Seen as a fad that '90s kids were obsessed with along the lines of Pokemon or Magic: The Gathering, fingerboarding has actually evolved into a thriving community that includes competitions, Internet videos and even professional sponsorships. Chris Daniels, 31, who's one such sponsored fingerboarder, has been doing ollies and hardflips with his fingertips since he first picked up a 100-millimeter-long board 20 years ago. Here, he tells us about his life as a champ on the (mini) ramp.
Back in 1998 when I was in the sixth grade, I was at a Stanford swim camp in California when I saw these kids playing with these little skateboard ramps and skateboards and I was like, "That looks pretty fun and cool!" But I didn't actually go over and play with them at the time. But if you fast forward to a month and a half later, I got to school at the beginning of the year and every single kid had these little skateboards. I was like, "Oh man, that's so cool. I want to have one of them." So that same day, I convinced my mom to take me to Toys 'R' Us and ended up buying two of the Tech Deck skateboards, which had become a big fad and were kind of like Pogs or Magic cards or Pokemon back then.
I never actually thought of becoming a professional finger skateboarder. It just kind of happened. I'd be playing with the [fingerboard] during class because all I could think about was actual skateboarding. I stumbled on the Internet and found that people were making fingerboard videos, so I decided to make videos to show that I was good at it, too. And I just happened to be really, really good at it. There was a big community on the Internet and then people started having contests in Germany, and it got bigger and bigger. In 2007 or 2008 I decided to go to a contest in Boston, and that's when my whole "professional" career thing started. I remember there was a "Knights of Columbus" bar downstairs from the venue that I ended up getting drunk at...but I did pretty well, though, and had one of the best runs there! I went on to travel around the US, Germany, Austria and Italy to fingerboard.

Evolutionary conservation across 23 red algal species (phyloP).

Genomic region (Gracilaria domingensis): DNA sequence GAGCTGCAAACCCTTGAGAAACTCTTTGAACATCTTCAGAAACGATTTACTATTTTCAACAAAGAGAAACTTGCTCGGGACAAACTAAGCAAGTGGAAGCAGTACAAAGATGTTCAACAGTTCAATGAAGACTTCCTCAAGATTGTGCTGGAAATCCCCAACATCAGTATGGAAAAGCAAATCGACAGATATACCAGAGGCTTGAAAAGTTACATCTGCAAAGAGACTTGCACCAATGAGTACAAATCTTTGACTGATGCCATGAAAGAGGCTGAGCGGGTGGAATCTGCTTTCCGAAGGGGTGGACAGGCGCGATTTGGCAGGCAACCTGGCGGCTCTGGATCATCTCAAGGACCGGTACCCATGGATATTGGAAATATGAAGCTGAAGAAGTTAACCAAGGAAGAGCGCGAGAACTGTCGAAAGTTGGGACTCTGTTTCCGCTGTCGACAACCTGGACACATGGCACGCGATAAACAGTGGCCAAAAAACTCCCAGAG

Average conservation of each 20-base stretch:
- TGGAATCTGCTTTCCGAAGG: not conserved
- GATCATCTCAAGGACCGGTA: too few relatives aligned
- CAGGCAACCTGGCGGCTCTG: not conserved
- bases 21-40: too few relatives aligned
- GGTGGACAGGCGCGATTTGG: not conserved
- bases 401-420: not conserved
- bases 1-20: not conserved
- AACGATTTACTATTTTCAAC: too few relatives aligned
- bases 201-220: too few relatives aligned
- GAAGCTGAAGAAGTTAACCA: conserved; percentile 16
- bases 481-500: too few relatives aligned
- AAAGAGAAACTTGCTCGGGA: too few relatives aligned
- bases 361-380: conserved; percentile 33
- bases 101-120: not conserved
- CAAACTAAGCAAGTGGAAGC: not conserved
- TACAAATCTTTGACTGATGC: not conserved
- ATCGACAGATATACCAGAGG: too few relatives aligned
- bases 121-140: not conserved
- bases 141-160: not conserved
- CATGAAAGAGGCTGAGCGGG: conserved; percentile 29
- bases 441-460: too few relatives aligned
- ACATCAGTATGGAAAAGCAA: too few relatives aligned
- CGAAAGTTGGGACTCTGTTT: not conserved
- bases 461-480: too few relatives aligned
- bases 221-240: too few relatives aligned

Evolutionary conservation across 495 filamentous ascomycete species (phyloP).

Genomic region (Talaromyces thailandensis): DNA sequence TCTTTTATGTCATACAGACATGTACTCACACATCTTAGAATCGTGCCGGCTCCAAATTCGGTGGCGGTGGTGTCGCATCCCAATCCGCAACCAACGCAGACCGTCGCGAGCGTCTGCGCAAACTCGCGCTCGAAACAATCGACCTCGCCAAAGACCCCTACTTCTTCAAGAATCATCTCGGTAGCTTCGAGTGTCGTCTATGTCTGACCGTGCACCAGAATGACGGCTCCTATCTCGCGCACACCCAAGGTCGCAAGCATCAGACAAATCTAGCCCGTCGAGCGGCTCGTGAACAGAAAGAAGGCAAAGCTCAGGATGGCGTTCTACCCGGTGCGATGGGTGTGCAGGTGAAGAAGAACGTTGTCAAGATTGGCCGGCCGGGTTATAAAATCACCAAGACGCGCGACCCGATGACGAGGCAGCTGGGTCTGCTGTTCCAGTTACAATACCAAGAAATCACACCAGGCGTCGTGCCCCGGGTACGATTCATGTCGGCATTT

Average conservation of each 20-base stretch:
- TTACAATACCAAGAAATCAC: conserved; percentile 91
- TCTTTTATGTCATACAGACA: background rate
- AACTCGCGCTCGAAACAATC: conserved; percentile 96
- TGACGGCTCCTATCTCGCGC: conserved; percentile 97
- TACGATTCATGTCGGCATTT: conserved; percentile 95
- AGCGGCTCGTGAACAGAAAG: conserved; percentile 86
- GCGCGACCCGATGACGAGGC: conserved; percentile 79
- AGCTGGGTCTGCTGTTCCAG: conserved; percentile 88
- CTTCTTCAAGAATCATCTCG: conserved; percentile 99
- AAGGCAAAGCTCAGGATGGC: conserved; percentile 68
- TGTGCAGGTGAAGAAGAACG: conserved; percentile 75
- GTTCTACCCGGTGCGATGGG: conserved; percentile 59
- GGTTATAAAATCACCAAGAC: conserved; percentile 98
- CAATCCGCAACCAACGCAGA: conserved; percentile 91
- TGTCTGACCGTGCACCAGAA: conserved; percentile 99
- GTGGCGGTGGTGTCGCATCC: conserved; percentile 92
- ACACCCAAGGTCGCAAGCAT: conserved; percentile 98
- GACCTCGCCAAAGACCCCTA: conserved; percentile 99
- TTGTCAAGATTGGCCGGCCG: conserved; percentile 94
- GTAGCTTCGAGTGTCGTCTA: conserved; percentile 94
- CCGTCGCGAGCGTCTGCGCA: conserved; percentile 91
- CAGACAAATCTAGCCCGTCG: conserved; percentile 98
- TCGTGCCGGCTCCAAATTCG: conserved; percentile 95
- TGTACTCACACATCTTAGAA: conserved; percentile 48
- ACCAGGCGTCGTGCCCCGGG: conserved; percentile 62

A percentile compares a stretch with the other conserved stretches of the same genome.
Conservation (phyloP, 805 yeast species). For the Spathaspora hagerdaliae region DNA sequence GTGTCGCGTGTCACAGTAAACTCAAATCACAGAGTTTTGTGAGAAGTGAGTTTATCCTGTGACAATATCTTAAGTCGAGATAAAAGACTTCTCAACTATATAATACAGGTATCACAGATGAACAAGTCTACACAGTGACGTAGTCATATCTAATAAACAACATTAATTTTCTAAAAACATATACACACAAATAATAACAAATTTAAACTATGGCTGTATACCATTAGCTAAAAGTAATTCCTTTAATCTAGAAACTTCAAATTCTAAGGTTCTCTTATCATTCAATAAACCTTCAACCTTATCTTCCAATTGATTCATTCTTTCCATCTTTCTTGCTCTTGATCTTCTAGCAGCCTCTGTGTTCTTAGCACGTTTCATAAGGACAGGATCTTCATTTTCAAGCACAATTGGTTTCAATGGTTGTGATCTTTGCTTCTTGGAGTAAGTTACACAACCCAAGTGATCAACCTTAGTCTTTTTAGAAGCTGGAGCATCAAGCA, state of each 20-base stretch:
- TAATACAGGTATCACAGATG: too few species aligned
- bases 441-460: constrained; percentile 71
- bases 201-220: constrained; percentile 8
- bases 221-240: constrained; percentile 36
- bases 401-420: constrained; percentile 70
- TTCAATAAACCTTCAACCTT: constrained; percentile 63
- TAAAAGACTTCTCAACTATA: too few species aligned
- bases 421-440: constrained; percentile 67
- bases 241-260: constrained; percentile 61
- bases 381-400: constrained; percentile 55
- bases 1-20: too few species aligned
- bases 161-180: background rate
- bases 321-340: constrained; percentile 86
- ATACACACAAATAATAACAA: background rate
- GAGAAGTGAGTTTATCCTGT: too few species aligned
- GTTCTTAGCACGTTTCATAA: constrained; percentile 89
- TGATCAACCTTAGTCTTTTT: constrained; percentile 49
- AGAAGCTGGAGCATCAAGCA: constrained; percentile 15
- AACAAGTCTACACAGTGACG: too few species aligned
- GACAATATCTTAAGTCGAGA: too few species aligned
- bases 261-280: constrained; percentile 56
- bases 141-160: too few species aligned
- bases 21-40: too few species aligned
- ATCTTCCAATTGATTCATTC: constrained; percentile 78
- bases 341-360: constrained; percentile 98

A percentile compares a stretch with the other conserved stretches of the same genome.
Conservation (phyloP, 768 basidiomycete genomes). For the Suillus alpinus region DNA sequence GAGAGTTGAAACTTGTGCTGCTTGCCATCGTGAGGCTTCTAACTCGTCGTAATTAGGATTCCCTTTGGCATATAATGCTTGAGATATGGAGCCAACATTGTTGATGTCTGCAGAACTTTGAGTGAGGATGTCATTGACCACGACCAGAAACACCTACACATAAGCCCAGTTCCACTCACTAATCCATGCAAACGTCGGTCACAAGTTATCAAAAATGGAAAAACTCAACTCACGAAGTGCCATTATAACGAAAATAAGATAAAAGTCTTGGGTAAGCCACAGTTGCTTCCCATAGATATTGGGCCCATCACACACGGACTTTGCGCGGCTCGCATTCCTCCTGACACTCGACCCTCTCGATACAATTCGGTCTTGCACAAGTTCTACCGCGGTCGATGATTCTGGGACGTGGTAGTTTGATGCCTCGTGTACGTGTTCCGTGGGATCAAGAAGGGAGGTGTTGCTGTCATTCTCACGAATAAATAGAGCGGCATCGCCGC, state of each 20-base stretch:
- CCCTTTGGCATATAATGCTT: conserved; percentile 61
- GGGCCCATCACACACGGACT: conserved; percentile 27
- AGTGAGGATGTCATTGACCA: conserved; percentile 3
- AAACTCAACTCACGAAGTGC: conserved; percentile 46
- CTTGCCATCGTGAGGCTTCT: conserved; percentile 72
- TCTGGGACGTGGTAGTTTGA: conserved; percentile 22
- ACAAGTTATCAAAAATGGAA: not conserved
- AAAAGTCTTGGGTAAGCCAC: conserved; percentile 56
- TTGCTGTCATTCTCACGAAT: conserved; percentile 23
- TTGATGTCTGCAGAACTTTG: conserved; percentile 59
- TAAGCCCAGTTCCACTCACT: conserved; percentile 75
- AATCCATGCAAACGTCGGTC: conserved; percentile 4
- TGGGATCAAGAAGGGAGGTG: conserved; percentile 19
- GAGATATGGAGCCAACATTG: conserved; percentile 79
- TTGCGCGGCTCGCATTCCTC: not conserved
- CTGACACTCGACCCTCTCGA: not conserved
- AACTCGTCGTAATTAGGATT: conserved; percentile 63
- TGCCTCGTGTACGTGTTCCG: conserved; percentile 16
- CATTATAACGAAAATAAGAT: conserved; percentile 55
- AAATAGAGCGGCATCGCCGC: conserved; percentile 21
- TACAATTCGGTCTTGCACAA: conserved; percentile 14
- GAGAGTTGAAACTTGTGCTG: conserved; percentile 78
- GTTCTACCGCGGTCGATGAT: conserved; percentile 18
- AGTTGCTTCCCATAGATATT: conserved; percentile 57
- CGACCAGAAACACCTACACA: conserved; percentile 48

In those days when I was first fingerboarding, I would spend an hour or two hours a day practicing. I'd do the same tricks that I would watch in skateboard videos, because any trick you can do in skateboarding you can do in fingerboarding. My best trick is probably a hardflip. I got sponsorship offers from fingerboard brands like FlatFace, YoungLords, BlackRiver Ramps and BerlinWood — the last two are headquartered in Germany. Basically, it means I get tons of free product at my request.
At a competition, typically the prizes are fingerboards and fingerboard ramps, but sometimes there are monetary prizes as well, which can be as much as 1000 euros to 2000 euros for the winner. (Although, most of the time the winner spends a huge chunk of that prize money taking his friends out to party after).
Unfortunately, for most people, professional fingerboarding doesn't pay the bills unless you own a fingerboard company. Sometimes people will pay you to film a commercial, though. But, for the most part, those jobs are few and far between, so I do have a day job as a marketer at a consulting firm in Seattle.
I got caught up in the 9–5 life and fingerboarding fell on the wayside, so I retired from professional fingerboarding about four years ago. But my friend Stephen, who also lives in Seattle, hit me up about nine months ago wanting to host a fingerboard event in the city. I went and met a group of really skilled and friendly fingerboarders and realized I missed that connection, and now I'm all aboard!
Although it's not something that pays the bills, fingerboarding has allowed me to travel the world and make friends. You have this instant bond with somebody.
Photography: David Brandon Geeting
Prop Styling: Rosie Turnbull
Nails: Mar y Soul
Model: Belen Videla (State)
Location: Dune Studios